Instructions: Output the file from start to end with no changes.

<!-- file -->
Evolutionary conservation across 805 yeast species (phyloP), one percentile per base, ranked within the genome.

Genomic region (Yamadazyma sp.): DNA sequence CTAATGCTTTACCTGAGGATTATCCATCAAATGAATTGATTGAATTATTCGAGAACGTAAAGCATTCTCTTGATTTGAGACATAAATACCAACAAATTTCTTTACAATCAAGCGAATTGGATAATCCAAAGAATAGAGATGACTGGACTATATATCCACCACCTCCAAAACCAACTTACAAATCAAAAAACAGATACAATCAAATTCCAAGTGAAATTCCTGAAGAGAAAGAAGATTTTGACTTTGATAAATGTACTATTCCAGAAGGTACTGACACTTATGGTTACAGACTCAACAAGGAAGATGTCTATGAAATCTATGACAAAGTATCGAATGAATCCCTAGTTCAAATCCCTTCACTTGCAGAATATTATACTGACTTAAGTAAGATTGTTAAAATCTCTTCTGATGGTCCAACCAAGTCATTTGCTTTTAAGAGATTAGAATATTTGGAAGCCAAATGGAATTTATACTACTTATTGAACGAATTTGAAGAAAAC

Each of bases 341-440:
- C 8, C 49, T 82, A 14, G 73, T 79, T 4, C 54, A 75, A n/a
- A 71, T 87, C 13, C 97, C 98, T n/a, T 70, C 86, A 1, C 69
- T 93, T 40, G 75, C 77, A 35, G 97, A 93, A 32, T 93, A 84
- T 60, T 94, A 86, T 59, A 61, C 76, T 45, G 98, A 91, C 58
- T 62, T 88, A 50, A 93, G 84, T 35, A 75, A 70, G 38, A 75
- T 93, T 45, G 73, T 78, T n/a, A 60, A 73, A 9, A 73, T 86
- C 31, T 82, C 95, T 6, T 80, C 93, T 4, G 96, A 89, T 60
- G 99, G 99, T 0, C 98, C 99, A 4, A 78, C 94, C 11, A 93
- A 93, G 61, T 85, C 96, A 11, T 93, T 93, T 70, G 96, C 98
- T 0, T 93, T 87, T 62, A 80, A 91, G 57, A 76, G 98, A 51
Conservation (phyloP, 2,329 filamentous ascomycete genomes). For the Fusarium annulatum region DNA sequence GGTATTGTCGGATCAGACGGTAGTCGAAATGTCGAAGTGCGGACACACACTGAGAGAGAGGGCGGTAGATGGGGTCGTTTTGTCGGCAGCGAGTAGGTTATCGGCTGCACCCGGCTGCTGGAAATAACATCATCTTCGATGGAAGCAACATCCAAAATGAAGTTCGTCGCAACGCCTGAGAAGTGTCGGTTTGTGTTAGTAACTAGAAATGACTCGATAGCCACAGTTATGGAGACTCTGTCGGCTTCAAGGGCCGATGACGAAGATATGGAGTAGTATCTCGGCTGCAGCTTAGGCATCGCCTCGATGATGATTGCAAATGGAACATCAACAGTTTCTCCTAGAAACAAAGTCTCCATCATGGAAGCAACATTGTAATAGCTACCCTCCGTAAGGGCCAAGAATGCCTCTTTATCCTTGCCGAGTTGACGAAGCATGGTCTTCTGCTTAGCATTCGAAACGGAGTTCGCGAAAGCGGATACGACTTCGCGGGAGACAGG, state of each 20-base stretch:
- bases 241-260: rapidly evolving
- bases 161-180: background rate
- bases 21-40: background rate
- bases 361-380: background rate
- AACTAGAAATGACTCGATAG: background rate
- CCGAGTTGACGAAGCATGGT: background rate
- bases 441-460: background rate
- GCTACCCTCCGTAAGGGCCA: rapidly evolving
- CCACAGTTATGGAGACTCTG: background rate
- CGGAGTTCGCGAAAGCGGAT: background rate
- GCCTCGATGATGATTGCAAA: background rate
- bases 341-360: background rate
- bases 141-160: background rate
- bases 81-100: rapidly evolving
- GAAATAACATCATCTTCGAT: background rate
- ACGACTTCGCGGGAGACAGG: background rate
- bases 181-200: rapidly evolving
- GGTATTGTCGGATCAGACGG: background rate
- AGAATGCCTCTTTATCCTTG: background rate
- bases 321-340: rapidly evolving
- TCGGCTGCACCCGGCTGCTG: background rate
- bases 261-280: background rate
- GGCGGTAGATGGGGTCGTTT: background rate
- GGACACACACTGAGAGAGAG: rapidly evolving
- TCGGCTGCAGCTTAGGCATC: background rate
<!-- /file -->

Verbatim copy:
Evolutionary conservation across 805 yeast species (phyloP), one percentile per base, ranked within the genome.

Genomic region (Yamadazyma sp.): DNA sequence CTAATGCTTTACCTGAGGATTATCCATCAAATGAATTGATTGAATTATTCGAGAACGTAAAGCATTCTCTTGATTTGAGACATAAATACCAACAAATTTCTTTACAATCAAGCGAATTGGATAATCCAAAGAATAGAGATGACTGGACTATATATCCACCACCTCCAAAACCAACTTACAAATCAAAAAACAGATACAATCAAATTCCAAGTGAAATTCCTGAAGAGAAAGAAGATTTTGACTTTGATAAATGTACTATTCCAGAAGGTACTGACACTTATGGTTACAGACTCAACAAGGAAGATGTCTATGAAATCTATGACAAAGTATCGAATGAATCCCTAGTTCAAATCCCTTCACTTGCAGAATATTATACTGACTTAAGTAAGATTGTTAAAATCTCTTCTGATGGTCCAACCAAGTCATTTGCTTTTAAGAGATTAGAATATTTGGAAGCCAAATGGAATTTATACTACTTATTGAACGAATTTGAAGAAAAC

Each of bases 341-440:
- C 8, C 49, T 82, A 14, G 73, T 79, T 4, C 54, A 75, A n/a
- A 71, T 87, C 13, C 97, C 98, T n/a, T 70, C 86, A 1, C 69
- T 93, T 40, G 75, C 77, A 35, G 97, A 93, A 32, T 93, A 84
- T 60, T 94, A 86, T 59, A 61, C 76, T 45, G 98, A 91, C 58
- T 62, T 88, A 50, A 93, G 84, T 35, A 75, A 70, G 38, A 75
- T 93, T 45, G 73, T 78, T n/a, A 60, A 73, A 9, A 73, T 86
- C 31, T 82, C 95, T 6, T 80, C 93, T 4, G 96, A 89, T 60
- G 99, G 99, T 0, C 98, C 99, A 4, A 78, C 94, C 11, A 93
- A 93, G 61, T 85, C 96, A 11, T 93, T 93, T 70, G 96, C 98
- T 0, T 93, T 87, T 62, A 80, A 91, G 57, A 76, G 98, A 51
Conservation (phyloP, 2,329 filamentous ascomycete genomes). For the Fusarium annulatum region DNA sequence GGTATTGTCGGATCAGACGGTAGTCGAAATGTCGAAGTGCGGACACACACTGAGAGAGAGGGCGGTAGATGGGGTCGTTTTGTCGGCAGCGAGTAGGTTATCGGCTGCACCCGGCTGCTGGAAATAACATCATCTTCGATGGAAGCAACATCCAAAATGAAGTTCGTCGCAACGCCTGAGAAGTGTCGGTTTGTGTTAGTAACTAGAAATGACTCGATAGCCACAGTTATGGAGACTCTGTCGGCTTCAAGGGCCGATGACGAAGATATGGAGTAGTATCTCGGCTGCAGCTTAGGCATCGCCTCGATGATGATTGCAAATGGAACATCAACAGTTTCTCCTAGAAACAAAGTCTCCATCATGGAAGCAACATTGTAATAGCTACCCTCCGTAAGGGCCAAGAATGCCTCTTTATCCTTGCCGAGTTGACGAAGCATGGTCTTCTGCTTAGCATTCGAAACGGAGTTCGCGAAAGCGGATACGACTTCGCGGGAGACAGG, state of each 20-base stretch:
- bases 241-260: rapidly evolving
- bases 161-180: background rate
- bases 21-40: background rate
- bases 361-380: background rate
- AACTAGAAATGACTCGATAG: background rate
- CCGAGTTGACGAAGCATGGT: background rate
- bases 441-460: background rate
- GCTACCCTCCGTAAGGGCCA: rapidly evolving
- CCACAGTTATGGAGACTCTG: background rate
- CGGAGTTCGCGAAAGCGGAT: background rate
- GCCTCGATGATGATTGCAAA: background rate
- bases 341-360: background rate
- bases 141-160: background rate
- bases 81-100: rapidly evolving
- GAAATAACATCATCTTCGAT: background rate
- ACGACTTCGCGGGAGACAGG: background rate
- bases 181-200: rapidly evolving
- GGTATTGTCGGATCAGACGG: background rate
- AGAATGCCTCTTTATCCTTG: background rate
- bases 321-340: rapidly evolving
- TCGGCTGCACCCGGCTGCTG: background rate
- bases 261-280: background rate
- GGCGGTAGATGGGGTCGTTT: background rate
- GGACACACACTGAGAGAGAG: rapidly evolving
- TCGGCTGCAGCTTAGGCATC: background rate